Tuesday, March 23, 2010

lessons in fish!

I am 100% clueless when it comes to fish.

I think I've probably eaten fish a grand total of 5 times in my whole life. And I think 3 of those times was at a restaurant. The other 2 or so have been at someone else's house.

I do like fish.

The reason I have absolutely no experience with it is because my mom hates fish. The smell, the taste, the texture. So, she never cooked it when we were growing up. Fish was something other people ate.

A few weekends ago I had the most amazing grilled catfish I've ever tasted (at a restaurant), and since then I've had a hankering for fish.

I didn't know where to begin. How do you buy it? What kind do you buy? What kind of cut do you get? How do you season it? How long do you cook it? What do you eat it with? OhmygoshIdon'tknow.

I almost retreated (yet again) into a fishless existence because of the unknown.

Fortunately, I found some frozen tilapia filets in the freezer and figured that was easier than going to the store. I thawed it out, and since I didn't know what to put on it, I went to Google. I don't think I like the whole "lemon pepper" route, so I tried a mixture of garlic powder, paprika, salt and pepper. Does that go with fish? No clue.

I wanted that same grilled taste so I fired up the George Foreman grill, and on the fish went.

As soon as it hit the grill, I entered panic mode. How long do you cook it?? I should have looked that up beforehand.
I checked the handy dandy grill guide that came with the grill, but Tilapia wasn't on it. White Fish was, and since it was white, I figured it would work. 6 minutes. Then, I second-guessed, and did another quick Google search. Nothing concrete. Ack! I did see something about it being flaky when it's done, but what the heck did that mean??

Fortunately I heard my uncle in the other room.
"Jim!" I yelled. "You eat fish, right?"
He came in to check it, kinda laughed, and said that it was definitely done. he showed me what flaky meant. Okay, the fish had been flaky for a while. Definitely done.

I had leftover green beans and rice with it, since I have no idea what is usually eaten with fish. I had this CUTE tiny little lime- look at how cute it is!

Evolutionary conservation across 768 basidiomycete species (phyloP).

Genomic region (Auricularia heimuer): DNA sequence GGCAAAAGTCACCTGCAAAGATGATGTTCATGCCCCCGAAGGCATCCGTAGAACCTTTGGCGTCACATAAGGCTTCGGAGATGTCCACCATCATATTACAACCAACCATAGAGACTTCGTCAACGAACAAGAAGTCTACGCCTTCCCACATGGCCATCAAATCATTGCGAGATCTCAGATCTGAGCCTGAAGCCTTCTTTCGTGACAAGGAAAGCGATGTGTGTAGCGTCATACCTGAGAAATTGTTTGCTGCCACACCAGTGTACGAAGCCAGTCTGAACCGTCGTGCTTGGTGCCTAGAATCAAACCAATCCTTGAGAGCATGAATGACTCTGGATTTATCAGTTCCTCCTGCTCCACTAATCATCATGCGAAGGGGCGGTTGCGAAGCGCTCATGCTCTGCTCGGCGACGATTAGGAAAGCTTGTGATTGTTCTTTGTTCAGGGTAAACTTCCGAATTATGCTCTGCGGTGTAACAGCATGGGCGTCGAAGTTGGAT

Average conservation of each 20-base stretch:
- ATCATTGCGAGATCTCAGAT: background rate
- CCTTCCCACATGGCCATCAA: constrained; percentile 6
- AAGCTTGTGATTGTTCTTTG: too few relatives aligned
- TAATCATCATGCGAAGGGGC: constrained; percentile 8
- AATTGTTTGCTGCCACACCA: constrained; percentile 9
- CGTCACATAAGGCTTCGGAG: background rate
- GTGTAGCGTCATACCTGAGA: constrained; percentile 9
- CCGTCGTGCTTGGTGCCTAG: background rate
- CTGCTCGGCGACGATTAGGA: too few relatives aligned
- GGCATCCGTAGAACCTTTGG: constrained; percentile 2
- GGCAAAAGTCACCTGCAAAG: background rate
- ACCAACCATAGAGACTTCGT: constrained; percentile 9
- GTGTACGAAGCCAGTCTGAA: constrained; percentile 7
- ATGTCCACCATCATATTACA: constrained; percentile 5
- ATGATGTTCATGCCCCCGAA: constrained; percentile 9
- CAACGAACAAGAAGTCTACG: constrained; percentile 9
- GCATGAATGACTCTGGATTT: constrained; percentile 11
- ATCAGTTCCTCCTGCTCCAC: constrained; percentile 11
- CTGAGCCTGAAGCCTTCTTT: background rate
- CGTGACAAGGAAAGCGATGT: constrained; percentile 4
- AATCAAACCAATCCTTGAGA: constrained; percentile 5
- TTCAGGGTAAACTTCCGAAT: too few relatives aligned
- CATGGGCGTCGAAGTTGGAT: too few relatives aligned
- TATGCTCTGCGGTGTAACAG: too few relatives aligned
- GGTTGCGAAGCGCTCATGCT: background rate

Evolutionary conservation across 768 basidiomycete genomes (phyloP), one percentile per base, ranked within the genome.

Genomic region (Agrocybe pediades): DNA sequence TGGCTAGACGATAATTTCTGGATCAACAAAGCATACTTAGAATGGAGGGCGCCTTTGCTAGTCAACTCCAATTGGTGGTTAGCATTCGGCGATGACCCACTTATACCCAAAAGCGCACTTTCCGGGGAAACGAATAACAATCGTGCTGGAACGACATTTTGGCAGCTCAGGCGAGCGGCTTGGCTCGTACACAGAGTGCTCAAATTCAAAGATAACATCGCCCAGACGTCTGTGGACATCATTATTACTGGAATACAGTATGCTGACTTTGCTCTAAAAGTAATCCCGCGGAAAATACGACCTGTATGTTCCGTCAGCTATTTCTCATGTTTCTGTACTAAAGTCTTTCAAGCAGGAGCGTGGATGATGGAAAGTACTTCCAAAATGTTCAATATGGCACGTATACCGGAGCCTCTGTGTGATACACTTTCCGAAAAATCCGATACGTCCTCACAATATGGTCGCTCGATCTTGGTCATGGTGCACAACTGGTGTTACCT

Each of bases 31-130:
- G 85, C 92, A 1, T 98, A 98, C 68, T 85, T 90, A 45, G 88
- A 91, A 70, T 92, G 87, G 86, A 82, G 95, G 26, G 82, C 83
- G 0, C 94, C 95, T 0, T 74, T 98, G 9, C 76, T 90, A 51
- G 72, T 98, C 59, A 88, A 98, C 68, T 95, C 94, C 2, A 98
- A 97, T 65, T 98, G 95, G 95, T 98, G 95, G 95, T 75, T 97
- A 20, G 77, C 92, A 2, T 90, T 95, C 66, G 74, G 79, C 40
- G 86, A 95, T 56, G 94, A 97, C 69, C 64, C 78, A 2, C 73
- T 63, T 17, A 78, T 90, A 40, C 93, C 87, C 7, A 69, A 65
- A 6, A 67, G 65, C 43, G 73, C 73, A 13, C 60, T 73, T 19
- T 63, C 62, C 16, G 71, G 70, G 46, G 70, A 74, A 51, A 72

Anyway I squeezed a bit of it onto the fish, because you're supposed to squeeze lemons/ limes on top of fish, right?

Here's my fish. I'm thinking that all meat comes out looking pretty much the same on a George Foreman grill, at least when you overcook it... because it looks like chicken.

It tasted ok, a little dry, and I think I should have used more seasonings because it was kind of bland.

I need help with my fish!
If you have any favorite fish recipes, or helpful tips, please link or post in the comments!


Castal said...

Fish can be tricky, but there are a lot of ways to cook it--pan fried (once again till "flaky"), baked, battered and fried, raw in sushi/sashimi (only from a restaurant or sushi grade please...)

If you are just starting out on the world of fish, stick to the frozen pre-filleted packets, like your tillapia. If you are really short on time you can often just cook those babies in boiling water in the plastic packaging (look at the box for ideas) and season after it is out.

I tend to be pretty plain on fish, and just have some starch like rice or potatoes and some beans, peas, or other veggie, but it really doesn't stop there... I am just lazy. You can crumble it up and put it in chowder after you cook the fish, saute with some butter and capers and serve over pasta (look online for recipes).

I have a recipe for gluten free battered halibut on my blog that works well for any thick fish, but beware--it can be a mess to make. Messy but oh so tasty.

Now onto braver fare: